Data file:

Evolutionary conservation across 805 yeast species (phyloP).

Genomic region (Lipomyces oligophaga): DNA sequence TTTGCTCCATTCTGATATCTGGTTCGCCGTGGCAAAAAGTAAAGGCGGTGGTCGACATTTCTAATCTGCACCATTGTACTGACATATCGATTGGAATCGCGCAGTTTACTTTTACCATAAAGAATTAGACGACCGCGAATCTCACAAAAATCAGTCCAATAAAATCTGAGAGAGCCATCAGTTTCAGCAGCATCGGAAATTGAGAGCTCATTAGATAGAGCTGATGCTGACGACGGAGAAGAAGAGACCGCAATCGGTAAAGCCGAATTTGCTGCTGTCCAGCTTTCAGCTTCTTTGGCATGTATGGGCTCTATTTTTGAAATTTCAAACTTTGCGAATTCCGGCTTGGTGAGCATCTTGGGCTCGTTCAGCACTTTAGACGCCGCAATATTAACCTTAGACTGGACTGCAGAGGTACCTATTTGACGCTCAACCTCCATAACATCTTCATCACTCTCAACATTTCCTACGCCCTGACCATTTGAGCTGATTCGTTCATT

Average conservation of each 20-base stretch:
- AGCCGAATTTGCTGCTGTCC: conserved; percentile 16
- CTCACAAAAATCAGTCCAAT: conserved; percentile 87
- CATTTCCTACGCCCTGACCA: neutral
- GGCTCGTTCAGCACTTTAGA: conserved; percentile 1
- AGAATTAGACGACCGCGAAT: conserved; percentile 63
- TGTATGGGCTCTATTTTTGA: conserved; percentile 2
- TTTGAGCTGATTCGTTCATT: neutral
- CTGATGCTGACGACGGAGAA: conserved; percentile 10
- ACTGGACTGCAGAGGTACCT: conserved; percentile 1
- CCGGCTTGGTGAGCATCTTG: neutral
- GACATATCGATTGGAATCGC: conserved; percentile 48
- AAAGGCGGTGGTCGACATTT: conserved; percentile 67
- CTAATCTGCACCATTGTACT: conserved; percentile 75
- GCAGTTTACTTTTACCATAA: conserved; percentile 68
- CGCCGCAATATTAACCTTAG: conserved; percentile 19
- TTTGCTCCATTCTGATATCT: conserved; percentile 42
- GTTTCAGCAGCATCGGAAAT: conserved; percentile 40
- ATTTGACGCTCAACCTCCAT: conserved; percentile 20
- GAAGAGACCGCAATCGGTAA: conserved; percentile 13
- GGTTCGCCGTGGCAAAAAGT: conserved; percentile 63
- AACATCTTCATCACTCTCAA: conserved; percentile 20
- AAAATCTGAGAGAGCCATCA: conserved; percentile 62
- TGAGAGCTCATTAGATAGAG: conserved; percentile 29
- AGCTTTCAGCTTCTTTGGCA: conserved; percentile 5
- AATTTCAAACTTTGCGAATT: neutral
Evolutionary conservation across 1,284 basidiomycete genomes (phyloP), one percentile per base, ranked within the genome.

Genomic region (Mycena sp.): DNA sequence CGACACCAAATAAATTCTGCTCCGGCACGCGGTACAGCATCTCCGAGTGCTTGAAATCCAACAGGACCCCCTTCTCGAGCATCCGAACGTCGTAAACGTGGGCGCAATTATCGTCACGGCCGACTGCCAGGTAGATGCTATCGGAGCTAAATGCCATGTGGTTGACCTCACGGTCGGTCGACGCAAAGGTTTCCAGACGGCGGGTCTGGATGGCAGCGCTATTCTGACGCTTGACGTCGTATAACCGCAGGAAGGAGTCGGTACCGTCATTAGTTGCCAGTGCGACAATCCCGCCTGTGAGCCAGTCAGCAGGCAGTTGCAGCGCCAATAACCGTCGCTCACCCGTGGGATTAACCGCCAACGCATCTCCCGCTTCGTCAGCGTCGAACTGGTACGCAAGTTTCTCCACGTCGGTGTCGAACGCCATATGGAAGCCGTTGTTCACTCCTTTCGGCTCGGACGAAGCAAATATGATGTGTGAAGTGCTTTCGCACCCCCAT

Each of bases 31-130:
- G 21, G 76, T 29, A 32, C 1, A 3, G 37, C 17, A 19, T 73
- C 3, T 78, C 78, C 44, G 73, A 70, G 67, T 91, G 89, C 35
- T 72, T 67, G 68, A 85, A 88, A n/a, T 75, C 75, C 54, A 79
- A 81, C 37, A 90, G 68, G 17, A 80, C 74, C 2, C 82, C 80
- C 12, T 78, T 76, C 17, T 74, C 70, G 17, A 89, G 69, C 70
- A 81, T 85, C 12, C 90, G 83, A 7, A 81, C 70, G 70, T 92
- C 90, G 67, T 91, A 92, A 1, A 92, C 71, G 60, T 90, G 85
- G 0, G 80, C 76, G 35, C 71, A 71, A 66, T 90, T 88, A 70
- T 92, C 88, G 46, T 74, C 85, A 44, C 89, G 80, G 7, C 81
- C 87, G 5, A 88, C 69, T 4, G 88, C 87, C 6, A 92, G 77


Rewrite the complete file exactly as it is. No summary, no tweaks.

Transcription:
Evolutionary conservation across 805 yeast species (phyloP).

Genomic region (Lipomyces oligophaga): DNA sequence TTTGCTCCATTCTGATATCTGGTTCGCCGTGGCAAAAAGTAAAGGCGGTGGTCGACATTTCTAATCTGCACCATTGTACTGACATATCGATTGGAATCGCGCAGTTTACTTTTACCATAAAGAATTAGACGACCGCGAATCTCACAAAAATCAGTCCAATAAAATCTGAGAGAGCCATCAGTTTCAGCAGCATCGGAAATTGAGAGCTCATTAGATAGAGCTGATGCTGACGACGGAGAAGAAGAGACCGCAATCGGTAAAGCCGAATTTGCTGCTGTCCAGCTTTCAGCTTCTTTGGCATGTATGGGCTCTATTTTTGAAATTTCAAACTTTGCGAATTCCGGCTTGGTGAGCATCTTGGGCTCGTTCAGCACTTTAGACGCCGCAATATTAACCTTAGACTGGACTGCAGAGGTACCTATTTGACGCTCAACCTCCATAACATCTTCATCACTCTCAACATTTCCTACGCCCTGACCATTTGAGCTGATTCGTTCATT

Average conservation of each 20-base stretch:
- AGCCGAATTTGCTGCTGTCC: conserved; percentile 16
- CTCACAAAAATCAGTCCAAT: conserved; percentile 87
- CATTTCCTACGCCCTGACCA: neutral
- GGCTCGTTCAGCACTTTAGA: conserved; percentile 1
- AGAATTAGACGACCGCGAAT: conserved; percentile 63
- TGTATGGGCTCTATTTTTGA: conserved; percentile 2
- TTTGAGCTGATTCGTTCATT: neutral
- CTGATGCTGACGACGGAGAA: conserved; percentile 10
- ACTGGACTGCAGAGGTACCT: conserved; percentile 1
- CCGGCTTGGTGAGCATCTTG: neutral
- GACATATCGATTGGAATCGC: conserved; percentile 48
- AAAGGCGGTGGTCGACATTT: conserved; percentile 67
- CTAATCTGCACCATTGTACT: conserved; percentile 75
- GCAGTTTACTTTTACCATAA: conserved; percentile 68
- CGCCGCAATATTAACCTTAG: conserved; percentile 19
- TTTGCTCCATTCTGATATCT: conserved; percentile 42
- GTTTCAGCAGCATCGGAAAT: conserved; percentile 40
- ATTTGACGCTCAACCTCCAT: conserved; percentile 20
- GAAGAGACCGCAATCGGTAA: conserved; percentile 13
- GGTTCGCCGTGGCAAAAAGT: conserved; percentile 63
- AACATCTTCATCACTCTCAA: conserved; percentile 20
- AAAATCTGAGAGAGCCATCA: conserved; percentile 62
- TGAGAGCTCATTAGATAGAG: conserved; percentile 29
- AGCTTTCAGCTTCTTTGGCA: conserved; percentile 5
- AATTTCAAACTTTGCGAATT: neutral
Evolutionary conservation across 1,284 basidiomycete genomes (phyloP), one percentile per base, ranked within the genome.

Genomic region (Mycena sp.): DNA sequence CGACACCAAATAAATTCTGCTCCGGCACGCGGTACAGCATCTCCGAGTGCTTGAAATCCAACAGGACCCCCTTCTCGAGCATCCGAACGTCGTAAACGTGGGCGCAATTATCGTCACGGCCGACTGCCAGGTAGATGCTATCGGAGCTAAATGCCATGTGGTTGACCTCACGGTCGGTCGACGCAAAGGTTTCCAGACGGCGGGTCTGGATGGCAGCGCTATTCTGACGCTTGACGTCGTATAACCGCAGGAAGGAGTCGGTACCGTCATTAGTTGCCAGTGCGACAATCCCGCCTGTGAGCCAGTCAGCAGGCAGTTGCAGCGCCAATAACCGTCGCTCACCCGTGGGATTAACCGCCAACGCATCTCCCGCTTCGTCAGCGTCGAACTGGTACGCAAGTTTCTCCACGTCGGTGTCGAACGCCATATGGAAGCCGTTGTTCACTCCTTTCGGCTCGGACGAAGCAAATATGATGTGTGAAGTGCTTTCGCACCCCCAT

Each of bases 31-130:
- G 21, G 76, T 29, A 32, C 1, A 3, G 37, C 17, A 19, T 73
- C 3, T 78, C 78, C 44, G 73, A 70, G 67, T 91, G 89, C 35
- T 72, T 67, G 68, A 85, A 88, A n/a, T 75, C 75, C 54, A 79
- A 81, C 37, A 90, G 68, G 17, A 80, C 74, C 2, C 82, C 80
- C 12, T 78, T 76, C 17, T 74, C 70, G 17, A 89, G 69, C 70
- A 81, T 85, C 12, C 90, G 83, A 7, A 81, C 70, G 70, T 92
- C 90, G 67, T 91, A 92, A 1, A 92, C 71, G 60, T 90, G 85
- G 0, G 80, C 76, G 35, C 71, A 71, A 66, T 90, T 88, A 70
- T 92, C 88, G 46, T 74, C 85, A 44, C 89, G 80, G 7, C 81
- C 87, G 5, A 88, C 69, T 4, G 88, C 87, C 6, A 92, G 77